Outrun Change

We need to learn quickly to keep up with the massive change around us so we don't get run over. We need to outrun change.

Individual drive of workers in Bakken

Amazing article by Mark Perry at Carpe Diem. Brings to mind lots of ideas, such as the amazing attitude of people working in the oil patch and yet another reminder that Peak Oil is a failed concept. Here is the first of my reactions to his post.

American Spirit on display in Bakken field

6/23 – Carpe Diem at American Enterprise Institute – Bakken updates: 1) Williston as ground zero for the American spirit and 2) Here comes Shale 2.0! – Article quotes a correspondent amazed at the people working in Williston. Everyone is there to earn a living. Not looking for handouts. Wanting to work.

Two sentences from the person:

I love being around people who take responsibility for their own well-being, and the Bakken is full of people like that.

… I was surrounded by hard-working, grab-your-bootstraps-and-pull people.

While in Williston last month, I actually saw a panhandler. Seriously. A panhandler. There was a person with a sign begging for money sitting on the curb at the shopping mall in Minot. My son was not amused.

If you can pass a criminal background check you can find a job in western North Dakota. Most positions, but not all, require passing a drug test. The only other requirement is you actually can work. Defacto minimum wage is in the range of $15 to $17 an hour.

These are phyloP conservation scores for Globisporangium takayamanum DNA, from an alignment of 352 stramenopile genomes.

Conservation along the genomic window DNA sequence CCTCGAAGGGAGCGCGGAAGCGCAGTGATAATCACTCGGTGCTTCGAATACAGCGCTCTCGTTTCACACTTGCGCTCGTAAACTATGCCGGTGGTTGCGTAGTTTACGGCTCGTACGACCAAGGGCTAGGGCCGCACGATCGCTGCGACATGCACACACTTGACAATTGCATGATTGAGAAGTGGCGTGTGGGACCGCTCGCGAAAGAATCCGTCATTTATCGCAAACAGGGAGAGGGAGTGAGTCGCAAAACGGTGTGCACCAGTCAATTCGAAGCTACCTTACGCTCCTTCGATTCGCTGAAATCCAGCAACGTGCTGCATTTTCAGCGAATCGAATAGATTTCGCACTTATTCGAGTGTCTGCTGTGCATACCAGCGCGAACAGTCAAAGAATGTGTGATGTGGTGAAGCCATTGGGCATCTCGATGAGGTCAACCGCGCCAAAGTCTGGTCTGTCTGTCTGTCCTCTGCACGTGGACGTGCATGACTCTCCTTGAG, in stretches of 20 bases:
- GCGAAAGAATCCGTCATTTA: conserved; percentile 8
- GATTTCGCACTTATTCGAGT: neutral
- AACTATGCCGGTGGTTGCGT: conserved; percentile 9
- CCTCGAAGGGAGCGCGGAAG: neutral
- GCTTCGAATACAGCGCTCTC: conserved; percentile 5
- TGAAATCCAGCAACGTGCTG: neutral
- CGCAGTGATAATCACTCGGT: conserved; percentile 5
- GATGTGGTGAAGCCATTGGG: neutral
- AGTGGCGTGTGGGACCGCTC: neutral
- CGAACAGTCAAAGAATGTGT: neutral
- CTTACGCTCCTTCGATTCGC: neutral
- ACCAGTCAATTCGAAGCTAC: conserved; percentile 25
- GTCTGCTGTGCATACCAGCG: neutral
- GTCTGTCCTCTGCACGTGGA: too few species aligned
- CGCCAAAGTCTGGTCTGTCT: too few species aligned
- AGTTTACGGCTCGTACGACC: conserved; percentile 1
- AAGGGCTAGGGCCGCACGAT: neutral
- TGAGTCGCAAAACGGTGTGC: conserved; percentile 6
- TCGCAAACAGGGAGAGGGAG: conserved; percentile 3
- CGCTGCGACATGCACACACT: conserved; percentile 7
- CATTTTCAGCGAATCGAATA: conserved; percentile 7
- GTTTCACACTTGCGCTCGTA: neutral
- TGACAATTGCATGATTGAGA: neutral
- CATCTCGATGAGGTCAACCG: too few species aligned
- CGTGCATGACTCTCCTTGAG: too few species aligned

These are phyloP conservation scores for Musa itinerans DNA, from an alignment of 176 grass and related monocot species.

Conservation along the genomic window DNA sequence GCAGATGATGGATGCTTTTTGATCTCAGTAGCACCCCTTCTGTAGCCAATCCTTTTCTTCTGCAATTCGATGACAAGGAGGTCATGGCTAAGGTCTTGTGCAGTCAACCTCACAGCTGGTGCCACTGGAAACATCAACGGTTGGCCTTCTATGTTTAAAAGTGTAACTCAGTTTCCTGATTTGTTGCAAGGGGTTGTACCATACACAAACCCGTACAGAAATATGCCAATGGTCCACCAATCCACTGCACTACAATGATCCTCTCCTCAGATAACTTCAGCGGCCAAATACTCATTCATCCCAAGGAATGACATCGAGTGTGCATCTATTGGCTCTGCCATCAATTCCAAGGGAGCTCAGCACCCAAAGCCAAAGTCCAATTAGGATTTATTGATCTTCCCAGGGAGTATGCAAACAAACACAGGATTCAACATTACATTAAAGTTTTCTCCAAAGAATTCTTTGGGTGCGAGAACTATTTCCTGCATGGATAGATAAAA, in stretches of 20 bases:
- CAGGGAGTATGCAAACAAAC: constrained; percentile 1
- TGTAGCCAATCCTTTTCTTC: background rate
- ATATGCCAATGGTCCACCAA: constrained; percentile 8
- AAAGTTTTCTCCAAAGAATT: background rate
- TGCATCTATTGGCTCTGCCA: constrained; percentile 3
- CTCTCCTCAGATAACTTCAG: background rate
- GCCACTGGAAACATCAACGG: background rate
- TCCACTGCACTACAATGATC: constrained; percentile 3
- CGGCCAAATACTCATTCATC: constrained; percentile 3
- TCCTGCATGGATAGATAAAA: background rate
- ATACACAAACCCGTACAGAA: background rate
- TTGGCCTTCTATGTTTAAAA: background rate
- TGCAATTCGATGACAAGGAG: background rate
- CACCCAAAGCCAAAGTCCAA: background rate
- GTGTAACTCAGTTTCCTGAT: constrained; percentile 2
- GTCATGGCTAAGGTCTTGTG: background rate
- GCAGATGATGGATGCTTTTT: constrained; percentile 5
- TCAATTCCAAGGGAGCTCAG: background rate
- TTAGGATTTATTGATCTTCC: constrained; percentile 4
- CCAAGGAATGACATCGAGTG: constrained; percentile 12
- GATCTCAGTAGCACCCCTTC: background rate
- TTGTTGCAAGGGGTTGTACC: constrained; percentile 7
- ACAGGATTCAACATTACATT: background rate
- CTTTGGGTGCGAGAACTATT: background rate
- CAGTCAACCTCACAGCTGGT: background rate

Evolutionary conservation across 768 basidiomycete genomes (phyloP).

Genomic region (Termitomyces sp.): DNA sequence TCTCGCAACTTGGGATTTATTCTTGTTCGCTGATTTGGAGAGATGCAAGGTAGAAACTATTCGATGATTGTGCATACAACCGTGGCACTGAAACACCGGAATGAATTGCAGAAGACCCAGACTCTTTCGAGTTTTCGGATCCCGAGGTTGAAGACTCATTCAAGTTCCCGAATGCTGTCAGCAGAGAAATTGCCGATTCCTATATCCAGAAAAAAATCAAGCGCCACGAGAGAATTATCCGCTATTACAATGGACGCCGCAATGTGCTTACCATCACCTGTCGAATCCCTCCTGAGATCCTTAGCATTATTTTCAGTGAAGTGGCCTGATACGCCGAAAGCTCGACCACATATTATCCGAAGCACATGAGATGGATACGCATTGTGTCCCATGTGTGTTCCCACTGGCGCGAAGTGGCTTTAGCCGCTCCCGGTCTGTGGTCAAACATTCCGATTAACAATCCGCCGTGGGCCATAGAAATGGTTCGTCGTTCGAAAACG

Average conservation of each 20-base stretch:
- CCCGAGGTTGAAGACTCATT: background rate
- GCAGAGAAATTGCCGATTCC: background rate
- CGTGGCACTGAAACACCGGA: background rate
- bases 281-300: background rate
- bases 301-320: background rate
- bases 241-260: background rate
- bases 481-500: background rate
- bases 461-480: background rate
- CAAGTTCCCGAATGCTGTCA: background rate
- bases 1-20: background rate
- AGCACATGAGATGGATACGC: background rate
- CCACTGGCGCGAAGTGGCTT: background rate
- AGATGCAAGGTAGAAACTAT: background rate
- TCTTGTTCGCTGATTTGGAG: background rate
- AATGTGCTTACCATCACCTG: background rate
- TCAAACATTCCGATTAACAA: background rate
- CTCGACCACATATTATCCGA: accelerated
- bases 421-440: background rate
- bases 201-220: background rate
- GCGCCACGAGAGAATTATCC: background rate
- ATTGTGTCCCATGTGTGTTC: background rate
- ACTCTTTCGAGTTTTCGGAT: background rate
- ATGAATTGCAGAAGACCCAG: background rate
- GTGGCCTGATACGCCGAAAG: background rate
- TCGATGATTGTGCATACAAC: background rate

Consider the following as an indicator of what the whole region was like until last fall:

I got to know a fellow who was working in the oil field. He wasn’t on the rigs, but was in one of the huge number of support positions at a drilling site.

He worked a 12 hour shift on site. The 2 hour drive out to a site and 2 hour drive back was on the clock. That meant he routinely was working a 16 hour day. I’m not sure if he was working six or seven days a week; let’s assume six.

That means he was regularly working 96 hours a week. North Dakota has reasonable labor laws, so everything over 40 was time and a half. That means he was getting paid the equivalent of about 124 hours a week.

You can do your own math. You can assume he was making $20 an hour, which is just a little over the de facto minimum wage. Or you could assume pay of around $30 an hour, which I’m guessing is in midrange in terms of skills.

That is a lot of money.

For other reasons, this fellow went back home for a while.

Lots of jobs have gone away. It is my impression that most of the other jobs are down to something that’s just a bit over a normal workweek.

The drive you will see in North Dakota is amazing. I would agree with Prof. Perry’s comment:

Williston as ground zero for the American spirit.

I will make a not-very-wild guess that the same comments could be made about people working in Eagle Ford and Permian.

Shale 2.0

Post points to Mark Mill’s Shale 2.0 paper. Don’t have time to mention that now, but will get back to it.


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